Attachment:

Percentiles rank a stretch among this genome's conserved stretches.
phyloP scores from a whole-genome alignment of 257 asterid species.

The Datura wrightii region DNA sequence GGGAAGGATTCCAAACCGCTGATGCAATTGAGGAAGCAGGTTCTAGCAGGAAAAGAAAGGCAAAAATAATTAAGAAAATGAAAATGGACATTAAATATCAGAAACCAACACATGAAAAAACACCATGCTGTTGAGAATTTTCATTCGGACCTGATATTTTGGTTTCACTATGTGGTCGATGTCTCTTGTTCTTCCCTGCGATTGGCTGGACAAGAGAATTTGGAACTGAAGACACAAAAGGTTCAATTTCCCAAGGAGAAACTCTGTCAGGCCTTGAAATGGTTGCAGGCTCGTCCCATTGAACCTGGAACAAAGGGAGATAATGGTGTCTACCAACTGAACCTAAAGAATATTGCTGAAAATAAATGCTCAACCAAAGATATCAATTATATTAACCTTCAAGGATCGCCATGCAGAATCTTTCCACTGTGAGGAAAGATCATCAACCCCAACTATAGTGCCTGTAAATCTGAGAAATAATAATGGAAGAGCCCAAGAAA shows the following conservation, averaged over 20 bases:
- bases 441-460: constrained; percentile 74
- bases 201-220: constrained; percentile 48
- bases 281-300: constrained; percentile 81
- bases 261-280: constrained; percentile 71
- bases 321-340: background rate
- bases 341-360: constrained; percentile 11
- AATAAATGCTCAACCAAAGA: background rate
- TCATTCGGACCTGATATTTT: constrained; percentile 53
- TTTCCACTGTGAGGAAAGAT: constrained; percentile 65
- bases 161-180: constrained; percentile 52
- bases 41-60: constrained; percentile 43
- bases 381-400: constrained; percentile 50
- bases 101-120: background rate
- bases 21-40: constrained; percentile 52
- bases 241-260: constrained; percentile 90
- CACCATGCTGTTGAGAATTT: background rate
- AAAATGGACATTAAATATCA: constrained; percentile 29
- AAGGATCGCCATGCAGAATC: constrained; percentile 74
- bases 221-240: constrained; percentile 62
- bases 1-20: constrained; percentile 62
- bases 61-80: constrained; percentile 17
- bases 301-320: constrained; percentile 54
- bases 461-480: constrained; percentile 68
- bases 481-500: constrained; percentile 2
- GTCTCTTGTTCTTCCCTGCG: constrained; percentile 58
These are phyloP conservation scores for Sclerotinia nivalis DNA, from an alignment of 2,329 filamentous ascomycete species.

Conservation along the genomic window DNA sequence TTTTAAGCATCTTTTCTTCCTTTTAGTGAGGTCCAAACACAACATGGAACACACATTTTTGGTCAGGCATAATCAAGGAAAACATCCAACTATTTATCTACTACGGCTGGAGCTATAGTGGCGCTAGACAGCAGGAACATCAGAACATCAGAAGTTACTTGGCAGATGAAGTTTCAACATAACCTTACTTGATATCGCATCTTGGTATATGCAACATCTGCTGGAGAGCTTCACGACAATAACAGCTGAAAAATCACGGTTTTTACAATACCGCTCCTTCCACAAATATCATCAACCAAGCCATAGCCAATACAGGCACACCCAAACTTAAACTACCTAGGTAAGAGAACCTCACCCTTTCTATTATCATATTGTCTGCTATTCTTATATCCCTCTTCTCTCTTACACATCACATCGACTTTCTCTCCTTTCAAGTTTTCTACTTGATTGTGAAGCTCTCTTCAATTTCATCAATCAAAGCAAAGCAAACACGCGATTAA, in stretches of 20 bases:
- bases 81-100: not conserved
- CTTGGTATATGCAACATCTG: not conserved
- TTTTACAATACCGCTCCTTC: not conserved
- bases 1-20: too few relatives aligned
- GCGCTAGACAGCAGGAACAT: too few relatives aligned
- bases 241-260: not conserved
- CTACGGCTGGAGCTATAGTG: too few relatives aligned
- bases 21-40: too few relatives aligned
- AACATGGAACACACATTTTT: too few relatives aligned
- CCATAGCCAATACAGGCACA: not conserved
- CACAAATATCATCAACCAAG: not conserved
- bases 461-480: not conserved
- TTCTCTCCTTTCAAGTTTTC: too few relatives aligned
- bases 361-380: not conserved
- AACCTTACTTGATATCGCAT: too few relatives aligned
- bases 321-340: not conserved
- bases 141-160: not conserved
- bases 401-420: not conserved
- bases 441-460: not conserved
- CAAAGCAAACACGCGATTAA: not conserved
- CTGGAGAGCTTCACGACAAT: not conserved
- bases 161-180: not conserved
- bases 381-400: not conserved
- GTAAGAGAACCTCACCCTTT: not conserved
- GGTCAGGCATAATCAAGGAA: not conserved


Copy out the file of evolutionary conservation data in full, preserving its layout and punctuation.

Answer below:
Percentiles rank a stretch among this genome's conserved stretches.
phyloP scores from a whole-genome alignment of 257 asterid species.

The Datura wrightii region DNA sequence GGGAAGGATTCCAAACCGCTGATGCAATTGAGGAAGCAGGTTCTAGCAGGAAAAGAAAGGCAAAAATAATTAAGAAAATGAAAATGGACATTAAATATCAGAAACCAACACATGAAAAAACACCATGCTGTTGAGAATTTTCATTCGGACCTGATATTTTGGTTTCACTATGTGGTCGATGTCTCTTGTTCTTCCCTGCGATTGGCTGGACAAGAGAATTTGGAACTGAAGACACAAAAGGTTCAATTTCCCAAGGAGAAACTCTGTCAGGCCTTGAAATGGTTGCAGGCTCGTCCCATTGAACCTGGAACAAAGGGAGATAATGGTGTCTACCAACTGAACCTAAAGAATATTGCTGAAAATAAATGCTCAACCAAAGATATCAATTATATTAACCTTCAAGGATCGCCATGCAGAATCTTTCCACTGTGAGGAAAGATCATCAACCCCAACTATAGTGCCTGTAAATCTGAGAAATAATAATGGAAGAGCCCAAGAAA shows the following conservation, averaged over 20 bases:
- bases 441-460: constrained; percentile 74
- bases 201-220: constrained; percentile 48
- bases 281-300: constrained; percentile 81
- bases 261-280: constrained; percentile 71
- bases 321-340: background rate
- bases 341-360: constrained; percentile 11
- AATAAATGCTCAACCAAAGA: background rate
- TCATTCGGACCTGATATTTT: constrained; percentile 53
- TTTCCACTGTGAGGAAAGAT: constrained; percentile 65
- bases 161-180: constrained; percentile 52
- bases 41-60: constrained; percentile 43
- bases 381-400: constrained; percentile 50
- bases 101-120: background rate
- bases 21-40: constrained; percentile 52
- bases 241-260: constrained; percentile 90
- CACCATGCTGTTGAGAATTT: background rate
- AAAATGGACATTAAATATCA: constrained; percentile 29
- AAGGATCGCCATGCAGAATC: constrained; percentile 74
- bases 221-240: constrained; percentile 62
- bases 1-20: constrained; percentile 62
- bases 61-80: constrained; percentile 17
- bases 301-320: constrained; percentile 54
- bases 461-480: constrained; percentile 68
- bases 481-500: constrained; percentile 2
- GTCTCTTGTTCTTCCCTGCG: constrained; percentile 58
These are phyloP conservation scores for Sclerotinia nivalis DNA, from an alignment of 2,329 filamentous ascomycete species.

Conservation along the genomic window DNA sequence TTTTAAGCATCTTTTCTTCCTTTTAGTGAGGTCCAAACACAACATGGAACACACATTTTTGGTCAGGCATAATCAAGGAAAACATCCAACTATTTATCTACTACGGCTGGAGCTATAGTGGCGCTAGACAGCAGGAACATCAGAACATCAGAAGTTACTTGGCAGATGAAGTTTCAACATAACCTTACTTGATATCGCATCTTGGTATATGCAACATCTGCTGGAGAGCTTCACGACAATAACAGCTGAAAAATCACGGTTTTTACAATACCGCTCCTTCCACAAATATCATCAACCAAGCCATAGCCAATACAGGCACACCCAAACTTAAACTACCTAGGTAAGAGAACCTCACCCTTTCTATTATCATATTGTCTGCTATTCTTATATCCCTCTTCTCTCTTACACATCACATCGACTTTCTCTCCTTTCAAGTTTTCTACTTGATTGTGAAGCTCTCTTCAATTTCATCAATCAAAGCAAAGCAAACACGCGATTAA, in stretches of 20 bases:
- bases 81-100: not conserved
- CTTGGTATATGCAACATCTG: not conserved
- TTTTACAATACCGCTCCTTC: not conserved
- bases 1-20: too few relatives aligned
- GCGCTAGACAGCAGGAACAT: too few relatives aligned
- bases 241-260: not conserved
- CTACGGCTGGAGCTATAGTG: too few relatives aligned
- bases 21-40: too few relatives aligned
- AACATGGAACACACATTTTT: too few relatives aligned
- CCATAGCCAATACAGGCACA: not conserved
- CACAAATATCATCAACCAAG: not conserved
- bases 461-480: not conserved
- TTCTCTCCTTTCAAGTTTTC: too few relatives aligned
- bases 361-380: not conserved
- AACCTTACTTGATATCGCAT: too few relatives aligned
- bases 321-340: not conserved
- bases 141-160: not conserved
- bases 401-420: not conserved
- bases 441-460: not conserved
- CAAAGCAAACACGCGATTAA: not conserved
- CTGGAGAGCTTCACGACAAT: not conserved
- bases 161-180: not conserved
- bases 381-400: not conserved
- GTAAGAGAACCTCACCCTTT: not conserved
- GGTCAGGCATAATCAAGGAA: not conserved